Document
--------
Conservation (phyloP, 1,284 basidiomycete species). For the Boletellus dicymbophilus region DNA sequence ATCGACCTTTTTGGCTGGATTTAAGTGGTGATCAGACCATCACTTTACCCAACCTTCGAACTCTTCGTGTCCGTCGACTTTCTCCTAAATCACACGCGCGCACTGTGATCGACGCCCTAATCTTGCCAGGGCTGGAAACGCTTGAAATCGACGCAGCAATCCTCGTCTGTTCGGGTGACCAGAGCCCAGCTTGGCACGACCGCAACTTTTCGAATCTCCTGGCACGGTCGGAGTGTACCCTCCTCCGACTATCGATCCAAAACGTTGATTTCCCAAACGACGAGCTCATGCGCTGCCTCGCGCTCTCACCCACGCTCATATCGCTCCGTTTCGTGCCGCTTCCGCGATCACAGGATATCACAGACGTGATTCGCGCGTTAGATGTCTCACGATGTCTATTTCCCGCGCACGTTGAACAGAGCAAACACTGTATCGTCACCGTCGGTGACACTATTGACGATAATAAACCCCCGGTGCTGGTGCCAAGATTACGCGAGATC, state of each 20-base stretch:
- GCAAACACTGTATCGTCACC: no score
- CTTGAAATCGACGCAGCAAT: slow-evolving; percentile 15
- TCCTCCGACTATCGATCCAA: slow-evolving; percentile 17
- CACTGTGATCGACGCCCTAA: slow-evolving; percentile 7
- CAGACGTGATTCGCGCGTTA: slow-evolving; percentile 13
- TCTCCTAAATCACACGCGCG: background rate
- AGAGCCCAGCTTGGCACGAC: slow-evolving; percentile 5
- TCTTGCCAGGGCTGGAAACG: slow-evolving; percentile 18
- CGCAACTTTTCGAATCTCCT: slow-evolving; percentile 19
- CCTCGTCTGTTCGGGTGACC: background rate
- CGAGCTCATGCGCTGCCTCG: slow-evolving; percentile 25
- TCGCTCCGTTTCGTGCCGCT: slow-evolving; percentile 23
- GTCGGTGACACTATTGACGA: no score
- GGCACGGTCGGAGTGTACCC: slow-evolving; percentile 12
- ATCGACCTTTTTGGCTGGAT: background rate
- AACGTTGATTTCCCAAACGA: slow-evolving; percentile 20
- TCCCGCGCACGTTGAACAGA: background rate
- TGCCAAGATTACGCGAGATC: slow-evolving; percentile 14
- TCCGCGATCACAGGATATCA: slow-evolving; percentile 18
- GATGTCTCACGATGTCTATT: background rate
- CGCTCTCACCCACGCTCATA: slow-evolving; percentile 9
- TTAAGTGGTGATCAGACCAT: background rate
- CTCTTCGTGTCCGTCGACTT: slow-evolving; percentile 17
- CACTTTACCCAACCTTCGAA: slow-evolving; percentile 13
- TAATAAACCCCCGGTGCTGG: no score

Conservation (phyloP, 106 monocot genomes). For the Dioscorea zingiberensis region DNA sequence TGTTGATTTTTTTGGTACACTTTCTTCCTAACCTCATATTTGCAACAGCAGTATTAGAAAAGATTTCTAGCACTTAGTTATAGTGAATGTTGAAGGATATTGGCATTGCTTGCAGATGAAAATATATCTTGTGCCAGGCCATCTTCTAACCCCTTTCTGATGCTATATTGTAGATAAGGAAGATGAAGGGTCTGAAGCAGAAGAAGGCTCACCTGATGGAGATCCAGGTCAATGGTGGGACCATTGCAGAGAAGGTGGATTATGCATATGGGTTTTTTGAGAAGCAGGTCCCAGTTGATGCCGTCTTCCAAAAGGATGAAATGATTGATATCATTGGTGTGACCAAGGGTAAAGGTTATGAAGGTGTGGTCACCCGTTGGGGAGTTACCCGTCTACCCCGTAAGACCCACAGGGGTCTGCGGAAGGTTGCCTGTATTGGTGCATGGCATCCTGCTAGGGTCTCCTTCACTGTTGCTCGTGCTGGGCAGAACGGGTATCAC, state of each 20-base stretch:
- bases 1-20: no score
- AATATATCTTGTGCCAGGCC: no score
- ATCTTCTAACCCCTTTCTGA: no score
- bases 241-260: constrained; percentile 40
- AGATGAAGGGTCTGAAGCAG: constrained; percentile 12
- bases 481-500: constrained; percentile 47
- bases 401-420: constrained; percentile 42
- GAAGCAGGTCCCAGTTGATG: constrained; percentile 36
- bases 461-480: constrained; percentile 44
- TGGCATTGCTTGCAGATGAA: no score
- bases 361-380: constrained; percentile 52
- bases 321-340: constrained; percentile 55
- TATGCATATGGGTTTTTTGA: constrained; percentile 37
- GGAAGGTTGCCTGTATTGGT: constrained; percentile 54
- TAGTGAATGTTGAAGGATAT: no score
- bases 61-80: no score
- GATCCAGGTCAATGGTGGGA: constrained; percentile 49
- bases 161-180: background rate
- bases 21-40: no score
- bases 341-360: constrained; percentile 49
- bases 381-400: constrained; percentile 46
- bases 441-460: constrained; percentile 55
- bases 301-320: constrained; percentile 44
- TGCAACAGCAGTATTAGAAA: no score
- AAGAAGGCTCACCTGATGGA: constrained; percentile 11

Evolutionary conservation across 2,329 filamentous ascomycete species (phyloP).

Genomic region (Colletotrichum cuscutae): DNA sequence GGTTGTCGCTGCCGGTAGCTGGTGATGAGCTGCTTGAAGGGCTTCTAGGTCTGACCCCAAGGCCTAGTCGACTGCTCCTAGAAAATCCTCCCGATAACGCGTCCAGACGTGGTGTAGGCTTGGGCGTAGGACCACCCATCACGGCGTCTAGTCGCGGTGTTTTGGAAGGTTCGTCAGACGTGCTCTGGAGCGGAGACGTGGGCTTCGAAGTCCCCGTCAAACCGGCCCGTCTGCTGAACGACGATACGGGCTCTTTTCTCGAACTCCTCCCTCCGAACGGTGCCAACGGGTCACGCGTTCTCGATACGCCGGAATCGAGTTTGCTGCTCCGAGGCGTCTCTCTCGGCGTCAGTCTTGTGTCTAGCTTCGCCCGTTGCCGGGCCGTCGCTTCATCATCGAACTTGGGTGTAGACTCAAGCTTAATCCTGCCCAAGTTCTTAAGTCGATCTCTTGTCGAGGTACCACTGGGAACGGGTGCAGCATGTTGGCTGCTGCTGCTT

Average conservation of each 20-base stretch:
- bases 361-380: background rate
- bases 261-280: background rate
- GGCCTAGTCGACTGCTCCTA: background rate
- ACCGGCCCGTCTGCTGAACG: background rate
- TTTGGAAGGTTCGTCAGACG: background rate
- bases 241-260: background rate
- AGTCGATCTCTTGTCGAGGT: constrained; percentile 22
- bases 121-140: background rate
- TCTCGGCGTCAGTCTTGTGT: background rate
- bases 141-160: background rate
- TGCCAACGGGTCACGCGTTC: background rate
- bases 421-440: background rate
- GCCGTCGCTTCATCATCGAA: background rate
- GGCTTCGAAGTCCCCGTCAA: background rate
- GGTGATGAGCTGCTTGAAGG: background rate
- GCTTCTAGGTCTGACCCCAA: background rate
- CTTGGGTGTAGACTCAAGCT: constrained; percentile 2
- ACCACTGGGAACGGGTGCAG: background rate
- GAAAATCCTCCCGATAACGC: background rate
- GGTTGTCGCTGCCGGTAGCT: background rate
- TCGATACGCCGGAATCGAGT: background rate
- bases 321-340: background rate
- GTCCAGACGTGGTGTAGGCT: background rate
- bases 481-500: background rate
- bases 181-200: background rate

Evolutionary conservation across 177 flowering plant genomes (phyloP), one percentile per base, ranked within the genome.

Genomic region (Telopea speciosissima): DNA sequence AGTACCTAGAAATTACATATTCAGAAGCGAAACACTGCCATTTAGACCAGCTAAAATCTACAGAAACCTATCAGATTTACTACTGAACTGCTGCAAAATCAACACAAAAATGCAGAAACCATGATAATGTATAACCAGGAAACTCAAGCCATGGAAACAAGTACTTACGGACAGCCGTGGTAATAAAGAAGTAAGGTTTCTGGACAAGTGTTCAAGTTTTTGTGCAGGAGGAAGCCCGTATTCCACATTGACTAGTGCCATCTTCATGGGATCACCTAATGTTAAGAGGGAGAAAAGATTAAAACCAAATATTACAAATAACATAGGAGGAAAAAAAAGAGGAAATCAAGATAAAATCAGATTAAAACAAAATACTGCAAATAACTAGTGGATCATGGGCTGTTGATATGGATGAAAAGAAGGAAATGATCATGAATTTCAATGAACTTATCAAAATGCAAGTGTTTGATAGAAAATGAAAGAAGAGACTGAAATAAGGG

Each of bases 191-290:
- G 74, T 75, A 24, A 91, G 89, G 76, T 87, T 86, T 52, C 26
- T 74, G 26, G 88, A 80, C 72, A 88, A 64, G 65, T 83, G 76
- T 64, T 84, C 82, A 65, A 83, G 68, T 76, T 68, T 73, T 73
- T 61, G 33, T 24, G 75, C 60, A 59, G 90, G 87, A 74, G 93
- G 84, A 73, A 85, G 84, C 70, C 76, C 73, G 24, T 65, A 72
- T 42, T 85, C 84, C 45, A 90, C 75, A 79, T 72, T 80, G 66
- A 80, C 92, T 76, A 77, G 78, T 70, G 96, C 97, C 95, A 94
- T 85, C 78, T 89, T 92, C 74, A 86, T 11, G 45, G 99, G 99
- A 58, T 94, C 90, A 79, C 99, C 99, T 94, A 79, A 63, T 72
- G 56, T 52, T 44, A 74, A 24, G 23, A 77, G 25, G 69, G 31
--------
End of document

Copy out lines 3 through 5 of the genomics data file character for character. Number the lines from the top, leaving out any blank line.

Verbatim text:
- CTTGAAATCGACGCAGCAAT: slow-evolving; percentile 15
- TCCTCCGACTATCGATCCAA: slow-evolving; percentile 17
- CACTGTGATCGACGCCCTAA: slow-evolving; percentile 7